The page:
WWF proposes three Govt actions to halve plastic pollution

Phasing out cigarette filters, microbeads and most types of disposable plastic foodware and containers would help halve the amount of plastic pollution flowing into Australia’s environment, according to a new report.

Read moreWWF proposes three Govt actions to halve plastic pollution

First major retailer to use 100 per cent recycled satchels

One of Australia’s largest online fashion retailers has announced it will start transitioning to delivery satchels made from 100 per cent post-consumer plastic waste.

In a social media post on Tuesday 26 May, THE ICONIC stated that it’s the first major Australian and New Zealand retailer to make the move to 100 per cent recycled plastic satchels.

Via REDcycle, a Melbourne-based consulting and recycling organisation who has developed and implemented a recovery initiative for post-consumer soft plastic, THE ICONIC will minimise its environmental impact.

From today we’re transitioning to more sustainable satchels. This means your next order sent by THE ICONIC warehouse will be delivered in a satchel made of 100 per cent post-consumer plastic waste – recycled plastic that has had a previous life and can be recycled again,” the company said in an online statement.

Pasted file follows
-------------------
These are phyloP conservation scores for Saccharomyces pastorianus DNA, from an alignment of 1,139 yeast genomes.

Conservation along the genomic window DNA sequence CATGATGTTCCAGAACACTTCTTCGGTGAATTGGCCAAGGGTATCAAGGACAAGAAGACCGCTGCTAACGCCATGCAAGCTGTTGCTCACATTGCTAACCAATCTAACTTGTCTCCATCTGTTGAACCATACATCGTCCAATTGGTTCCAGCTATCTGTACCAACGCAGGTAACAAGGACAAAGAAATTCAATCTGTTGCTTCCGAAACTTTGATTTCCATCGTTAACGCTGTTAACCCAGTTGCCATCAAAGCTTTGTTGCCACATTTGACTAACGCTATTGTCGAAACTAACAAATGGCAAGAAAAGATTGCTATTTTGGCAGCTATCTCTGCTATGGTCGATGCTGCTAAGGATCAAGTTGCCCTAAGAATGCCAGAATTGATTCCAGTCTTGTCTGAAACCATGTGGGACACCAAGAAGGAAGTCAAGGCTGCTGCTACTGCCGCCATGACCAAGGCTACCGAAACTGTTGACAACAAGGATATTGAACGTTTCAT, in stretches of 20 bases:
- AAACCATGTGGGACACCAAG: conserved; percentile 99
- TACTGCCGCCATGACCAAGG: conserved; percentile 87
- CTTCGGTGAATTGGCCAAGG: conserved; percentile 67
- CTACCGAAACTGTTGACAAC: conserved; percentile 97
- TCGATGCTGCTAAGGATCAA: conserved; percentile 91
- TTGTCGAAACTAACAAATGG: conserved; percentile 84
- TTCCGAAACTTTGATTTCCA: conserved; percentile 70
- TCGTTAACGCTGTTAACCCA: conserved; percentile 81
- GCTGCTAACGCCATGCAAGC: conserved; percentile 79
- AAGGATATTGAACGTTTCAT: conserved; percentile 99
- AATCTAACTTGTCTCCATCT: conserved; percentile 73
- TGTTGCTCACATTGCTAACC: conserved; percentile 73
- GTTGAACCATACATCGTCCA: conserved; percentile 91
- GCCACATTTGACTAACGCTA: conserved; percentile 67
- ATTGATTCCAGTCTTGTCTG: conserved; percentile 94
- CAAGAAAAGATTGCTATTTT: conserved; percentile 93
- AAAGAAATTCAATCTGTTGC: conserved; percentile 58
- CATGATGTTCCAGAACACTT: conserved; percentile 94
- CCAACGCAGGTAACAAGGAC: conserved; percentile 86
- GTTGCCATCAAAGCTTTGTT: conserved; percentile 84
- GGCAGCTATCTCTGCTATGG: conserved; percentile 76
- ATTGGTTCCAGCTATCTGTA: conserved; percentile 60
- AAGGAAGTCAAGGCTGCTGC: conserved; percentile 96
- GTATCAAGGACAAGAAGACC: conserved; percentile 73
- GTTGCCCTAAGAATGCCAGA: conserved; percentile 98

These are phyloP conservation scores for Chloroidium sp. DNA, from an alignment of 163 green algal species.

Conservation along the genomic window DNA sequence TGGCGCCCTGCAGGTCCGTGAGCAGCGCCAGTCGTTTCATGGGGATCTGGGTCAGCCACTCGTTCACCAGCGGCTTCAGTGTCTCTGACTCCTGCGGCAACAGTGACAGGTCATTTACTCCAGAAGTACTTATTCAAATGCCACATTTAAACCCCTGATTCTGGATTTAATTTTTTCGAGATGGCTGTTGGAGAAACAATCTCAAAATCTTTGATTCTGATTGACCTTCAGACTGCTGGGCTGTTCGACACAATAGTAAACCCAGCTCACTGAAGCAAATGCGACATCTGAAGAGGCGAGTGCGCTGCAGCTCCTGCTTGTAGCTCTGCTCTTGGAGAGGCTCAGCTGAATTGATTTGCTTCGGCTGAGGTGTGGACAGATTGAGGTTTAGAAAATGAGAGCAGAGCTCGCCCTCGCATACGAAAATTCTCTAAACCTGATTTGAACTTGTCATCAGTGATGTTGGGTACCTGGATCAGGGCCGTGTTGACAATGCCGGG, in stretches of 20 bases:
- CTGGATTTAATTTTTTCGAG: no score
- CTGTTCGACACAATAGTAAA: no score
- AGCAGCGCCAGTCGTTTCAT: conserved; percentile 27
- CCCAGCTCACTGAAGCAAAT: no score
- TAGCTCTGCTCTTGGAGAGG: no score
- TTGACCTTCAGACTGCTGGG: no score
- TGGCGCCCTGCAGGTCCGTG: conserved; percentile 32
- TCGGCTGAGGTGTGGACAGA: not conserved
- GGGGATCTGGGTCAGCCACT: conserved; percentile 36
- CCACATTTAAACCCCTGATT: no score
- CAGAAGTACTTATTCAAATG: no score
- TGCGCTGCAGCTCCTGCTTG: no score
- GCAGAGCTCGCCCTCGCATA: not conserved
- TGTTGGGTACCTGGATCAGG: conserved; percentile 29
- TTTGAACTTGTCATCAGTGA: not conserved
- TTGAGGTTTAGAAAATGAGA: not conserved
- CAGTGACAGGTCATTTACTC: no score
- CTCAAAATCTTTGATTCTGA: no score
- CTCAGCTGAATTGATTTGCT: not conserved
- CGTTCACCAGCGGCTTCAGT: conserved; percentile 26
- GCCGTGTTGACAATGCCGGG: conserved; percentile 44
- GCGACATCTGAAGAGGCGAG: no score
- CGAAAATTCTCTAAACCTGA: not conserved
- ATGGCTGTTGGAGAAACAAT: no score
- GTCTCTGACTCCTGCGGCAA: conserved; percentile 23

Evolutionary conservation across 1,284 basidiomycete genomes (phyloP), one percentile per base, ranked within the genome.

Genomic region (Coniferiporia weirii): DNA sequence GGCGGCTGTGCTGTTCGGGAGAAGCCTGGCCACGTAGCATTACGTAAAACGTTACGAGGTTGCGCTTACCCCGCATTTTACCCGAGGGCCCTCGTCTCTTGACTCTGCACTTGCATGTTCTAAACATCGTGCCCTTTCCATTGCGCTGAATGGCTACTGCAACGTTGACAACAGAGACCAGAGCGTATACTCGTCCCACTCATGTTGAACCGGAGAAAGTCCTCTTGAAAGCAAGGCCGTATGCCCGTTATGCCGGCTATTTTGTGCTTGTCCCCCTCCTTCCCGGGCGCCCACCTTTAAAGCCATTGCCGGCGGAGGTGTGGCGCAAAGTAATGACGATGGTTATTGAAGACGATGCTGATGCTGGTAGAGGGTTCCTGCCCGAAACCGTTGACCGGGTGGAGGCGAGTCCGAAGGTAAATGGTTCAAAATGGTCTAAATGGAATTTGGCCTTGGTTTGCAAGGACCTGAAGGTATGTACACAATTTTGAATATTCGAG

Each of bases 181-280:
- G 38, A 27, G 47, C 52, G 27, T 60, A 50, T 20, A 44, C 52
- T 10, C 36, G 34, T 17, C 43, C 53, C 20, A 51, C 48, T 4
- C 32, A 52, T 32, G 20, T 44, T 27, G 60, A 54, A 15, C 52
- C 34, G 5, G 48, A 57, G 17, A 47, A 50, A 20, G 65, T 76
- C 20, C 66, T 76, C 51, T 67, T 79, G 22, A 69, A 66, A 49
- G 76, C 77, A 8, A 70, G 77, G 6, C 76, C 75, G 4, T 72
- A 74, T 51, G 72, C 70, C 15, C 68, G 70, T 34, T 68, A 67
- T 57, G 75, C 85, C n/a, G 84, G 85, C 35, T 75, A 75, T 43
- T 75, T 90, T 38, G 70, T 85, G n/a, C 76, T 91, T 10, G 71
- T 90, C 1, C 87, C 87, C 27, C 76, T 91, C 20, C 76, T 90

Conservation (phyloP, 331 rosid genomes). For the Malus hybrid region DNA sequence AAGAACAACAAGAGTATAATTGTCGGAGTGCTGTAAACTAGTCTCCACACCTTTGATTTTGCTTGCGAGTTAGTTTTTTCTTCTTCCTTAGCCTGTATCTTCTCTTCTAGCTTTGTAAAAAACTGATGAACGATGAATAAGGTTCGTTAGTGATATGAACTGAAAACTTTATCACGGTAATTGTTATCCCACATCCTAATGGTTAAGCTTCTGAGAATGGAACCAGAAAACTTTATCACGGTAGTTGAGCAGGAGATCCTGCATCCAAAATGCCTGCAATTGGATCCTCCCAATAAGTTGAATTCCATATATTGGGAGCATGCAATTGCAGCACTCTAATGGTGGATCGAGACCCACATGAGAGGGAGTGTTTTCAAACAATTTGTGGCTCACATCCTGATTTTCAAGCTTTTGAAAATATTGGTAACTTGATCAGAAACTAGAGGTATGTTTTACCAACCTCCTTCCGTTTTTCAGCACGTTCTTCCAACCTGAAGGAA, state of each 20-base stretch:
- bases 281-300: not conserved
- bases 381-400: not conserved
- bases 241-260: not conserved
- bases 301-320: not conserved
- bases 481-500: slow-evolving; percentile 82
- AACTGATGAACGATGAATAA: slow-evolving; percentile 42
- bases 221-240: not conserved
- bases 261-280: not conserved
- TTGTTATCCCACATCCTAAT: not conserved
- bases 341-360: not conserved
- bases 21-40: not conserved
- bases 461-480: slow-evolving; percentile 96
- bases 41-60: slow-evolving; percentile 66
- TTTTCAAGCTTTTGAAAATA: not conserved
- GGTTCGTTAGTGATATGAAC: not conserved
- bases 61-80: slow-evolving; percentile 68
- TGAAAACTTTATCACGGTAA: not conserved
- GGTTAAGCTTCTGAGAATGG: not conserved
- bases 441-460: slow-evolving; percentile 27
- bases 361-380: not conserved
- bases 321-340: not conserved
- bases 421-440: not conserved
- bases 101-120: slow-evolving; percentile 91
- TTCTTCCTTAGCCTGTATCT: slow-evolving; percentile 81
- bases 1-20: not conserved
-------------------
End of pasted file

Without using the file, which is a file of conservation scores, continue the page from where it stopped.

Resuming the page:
“Achieving 100 per cent recycled content wasn’t easy in our usual black design, so we’ve made the switch to white! Bringing this project to life has been an incredible journey and involved many cross-functional teams.”

Since 2018, THE ICONIC has been a signatory of the Australian Packaging Covenant (APCO). 

“A huge congratulations to APCO Member, THE ICONIC, for the launch of its new delivery satchels, made from 100 per cent recycled plastic and fully recyclable via REDcycle bins in Coles and Woolworths supermarkets,” APCO said in a social media post on Tuesday.

“This is a significant commitment and is a perfect example of the work being undertaken across the industry to avoid the use of virgin plastics and create end markets for recycled materials.”

The satchels are certified by the GECA (Good Environmental Choice Australia) Recycled Products Standard to verify their recycled content and ensure they meet specific social and environmental criteria.